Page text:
“It might be the best wind project in the state,” Molnar said. “The point is we aren’t allowing for the costs of ancillary services or we’re ignoring them.”

Wind without backup or firming power is worthless, he said.

“Who wants to buy that kind of energy? Not me,” he said. “It’s like trying to ride a wild horse. It looks pretty standing out in the pasture, but you don’t want to hop on and go.”

Rising regional power costs
Montana’s wind future also is being buffeted by developments in neighboring states.

As Washington, Idaho and Oregon develop wind power, they will keep the firming power now being sold to Montana at home to support their turbines. If the power is available, it will cost more.

“What we’re seeing in the market is there are few providers,” Gates said. “What’s happening is that as everybody else gets wind on their system, the backup power we were using may be going to other utilities.”

Northwest Council’s wind report mentioned Montana’s largest utility several times.

The firming contracts for Judith Gap are ending and, the report said, “NorthWestern has run several solicitation processes and found a very small number of sellers.”

Other studies call the region’s market for this power “very illiquid.”

In 2005, Bonneville Power Administration stopped selling its power to integrate wind even though it was collecting $10 per megawatt hour.

Montana has tons of proposed power projects cued up, Gates said, but one project depends on the other.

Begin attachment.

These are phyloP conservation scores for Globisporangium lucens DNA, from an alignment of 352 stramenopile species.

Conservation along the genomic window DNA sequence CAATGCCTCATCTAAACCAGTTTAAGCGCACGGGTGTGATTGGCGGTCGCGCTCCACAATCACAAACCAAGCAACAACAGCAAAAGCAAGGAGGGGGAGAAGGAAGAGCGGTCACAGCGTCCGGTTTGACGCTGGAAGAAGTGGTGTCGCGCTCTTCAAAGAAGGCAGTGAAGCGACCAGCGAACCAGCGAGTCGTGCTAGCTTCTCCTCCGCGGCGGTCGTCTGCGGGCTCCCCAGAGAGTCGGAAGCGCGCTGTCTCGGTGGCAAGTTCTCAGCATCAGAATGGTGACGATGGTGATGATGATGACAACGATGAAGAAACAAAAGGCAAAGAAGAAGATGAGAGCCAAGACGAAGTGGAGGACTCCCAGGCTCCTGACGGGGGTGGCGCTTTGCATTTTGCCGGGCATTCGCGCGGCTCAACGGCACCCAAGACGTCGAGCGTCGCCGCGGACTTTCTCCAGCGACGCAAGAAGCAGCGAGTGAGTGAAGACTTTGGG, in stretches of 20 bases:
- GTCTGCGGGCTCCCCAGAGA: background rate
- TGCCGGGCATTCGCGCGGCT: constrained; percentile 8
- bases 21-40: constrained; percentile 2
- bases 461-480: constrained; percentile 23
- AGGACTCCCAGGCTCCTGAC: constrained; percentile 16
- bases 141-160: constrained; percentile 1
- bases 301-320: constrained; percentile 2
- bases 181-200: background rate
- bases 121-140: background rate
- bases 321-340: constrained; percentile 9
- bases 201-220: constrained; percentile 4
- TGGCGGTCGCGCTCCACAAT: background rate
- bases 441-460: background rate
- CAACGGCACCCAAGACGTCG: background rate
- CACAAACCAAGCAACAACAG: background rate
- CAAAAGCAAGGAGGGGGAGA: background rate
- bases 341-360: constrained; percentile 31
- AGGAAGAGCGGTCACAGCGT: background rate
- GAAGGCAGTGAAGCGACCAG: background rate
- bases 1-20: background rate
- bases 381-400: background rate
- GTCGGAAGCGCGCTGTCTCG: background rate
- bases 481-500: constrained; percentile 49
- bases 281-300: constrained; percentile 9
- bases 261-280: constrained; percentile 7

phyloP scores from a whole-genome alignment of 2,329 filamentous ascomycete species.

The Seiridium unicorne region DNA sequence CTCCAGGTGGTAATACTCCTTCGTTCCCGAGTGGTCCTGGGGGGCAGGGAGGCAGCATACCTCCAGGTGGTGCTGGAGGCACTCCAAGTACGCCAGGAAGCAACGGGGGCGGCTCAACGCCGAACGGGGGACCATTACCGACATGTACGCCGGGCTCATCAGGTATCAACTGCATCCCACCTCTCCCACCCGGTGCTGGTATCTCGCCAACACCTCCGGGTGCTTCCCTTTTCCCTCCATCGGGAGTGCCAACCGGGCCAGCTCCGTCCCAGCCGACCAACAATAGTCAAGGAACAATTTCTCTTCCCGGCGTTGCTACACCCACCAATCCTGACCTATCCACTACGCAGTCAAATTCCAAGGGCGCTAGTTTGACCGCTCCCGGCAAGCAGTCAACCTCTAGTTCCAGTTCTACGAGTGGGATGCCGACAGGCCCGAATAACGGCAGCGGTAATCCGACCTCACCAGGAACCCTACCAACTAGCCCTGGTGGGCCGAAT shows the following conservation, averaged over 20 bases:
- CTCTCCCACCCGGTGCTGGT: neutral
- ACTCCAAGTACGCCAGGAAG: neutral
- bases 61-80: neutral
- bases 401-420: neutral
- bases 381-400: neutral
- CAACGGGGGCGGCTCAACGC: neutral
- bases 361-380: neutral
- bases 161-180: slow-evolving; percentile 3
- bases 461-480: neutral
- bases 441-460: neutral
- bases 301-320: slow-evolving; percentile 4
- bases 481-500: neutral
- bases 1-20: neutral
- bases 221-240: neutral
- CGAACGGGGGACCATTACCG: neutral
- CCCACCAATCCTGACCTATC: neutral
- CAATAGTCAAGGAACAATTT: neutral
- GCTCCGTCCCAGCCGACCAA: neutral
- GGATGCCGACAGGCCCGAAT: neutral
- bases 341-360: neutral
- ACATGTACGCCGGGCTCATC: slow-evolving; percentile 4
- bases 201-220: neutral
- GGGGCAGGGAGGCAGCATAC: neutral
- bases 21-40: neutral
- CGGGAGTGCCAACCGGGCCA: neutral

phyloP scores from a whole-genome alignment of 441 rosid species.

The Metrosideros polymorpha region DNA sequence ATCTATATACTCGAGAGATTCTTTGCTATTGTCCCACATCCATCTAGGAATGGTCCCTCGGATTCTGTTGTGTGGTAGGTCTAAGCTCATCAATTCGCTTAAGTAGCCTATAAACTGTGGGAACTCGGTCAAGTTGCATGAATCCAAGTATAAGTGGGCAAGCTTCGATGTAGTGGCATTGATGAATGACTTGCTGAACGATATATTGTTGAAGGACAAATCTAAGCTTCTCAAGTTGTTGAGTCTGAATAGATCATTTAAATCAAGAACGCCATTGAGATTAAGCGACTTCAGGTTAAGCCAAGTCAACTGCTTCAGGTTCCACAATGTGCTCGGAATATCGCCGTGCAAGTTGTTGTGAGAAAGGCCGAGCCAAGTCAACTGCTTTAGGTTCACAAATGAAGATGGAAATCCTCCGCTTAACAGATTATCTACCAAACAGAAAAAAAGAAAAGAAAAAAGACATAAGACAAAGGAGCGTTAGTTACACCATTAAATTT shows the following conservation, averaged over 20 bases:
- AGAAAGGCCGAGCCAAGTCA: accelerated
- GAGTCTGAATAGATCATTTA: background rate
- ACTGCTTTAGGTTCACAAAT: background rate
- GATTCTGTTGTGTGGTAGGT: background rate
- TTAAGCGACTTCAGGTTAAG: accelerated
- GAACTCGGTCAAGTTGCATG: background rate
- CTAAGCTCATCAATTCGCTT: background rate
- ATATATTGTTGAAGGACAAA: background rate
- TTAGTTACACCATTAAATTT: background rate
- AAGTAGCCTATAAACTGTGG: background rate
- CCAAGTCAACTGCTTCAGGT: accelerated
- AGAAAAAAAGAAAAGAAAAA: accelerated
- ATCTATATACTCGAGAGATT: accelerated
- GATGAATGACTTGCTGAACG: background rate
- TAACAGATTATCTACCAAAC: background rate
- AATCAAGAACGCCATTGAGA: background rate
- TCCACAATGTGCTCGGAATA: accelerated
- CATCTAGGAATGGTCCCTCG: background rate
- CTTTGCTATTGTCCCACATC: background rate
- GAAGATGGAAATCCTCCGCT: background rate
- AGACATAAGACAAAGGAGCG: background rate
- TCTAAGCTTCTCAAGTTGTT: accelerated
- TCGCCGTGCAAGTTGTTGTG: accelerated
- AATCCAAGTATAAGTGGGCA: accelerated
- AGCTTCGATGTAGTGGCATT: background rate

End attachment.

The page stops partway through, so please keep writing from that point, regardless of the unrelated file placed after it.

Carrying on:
“They need transmission built, and the question is which gets built first,” Gates said. “So it’s the chicken-and-the-egg thing.”

Another note of caution was sounded by Bill Drummond, who heads the Western Montana Generation and Transmission. His customers buy wholesale power from BPA, but those contracts run out in four years. Drought and rising demand is tapping the hydropower resources, so BPA is keeping its supply for its closest customers.

Right now there are few sellers of electricity to back up wind power, Drummond said.

“Faith-based power marketing is a dangerous thing,” he said.

By Jan Falstad
Of The Gazette Staff


1 April 2007

This article is the work of the source indicated. Any opinions expressed in it are not necessarily those of National Wind Watch.

The copyright of this article resides with the author or publisher indicated. As part of its noncommercial effort to present the environmental, social, scientific, and economic issues of large-scale wind power development to a global audience seeking such information, National Wind Watch endeavors to observe “fair use” as provided for in section 107 of U.S. Copyright Law and similar “fair dealing” provisions of the copyright laws of other nations. Send requests to excerpt, general inquiries, and comments via e-mail.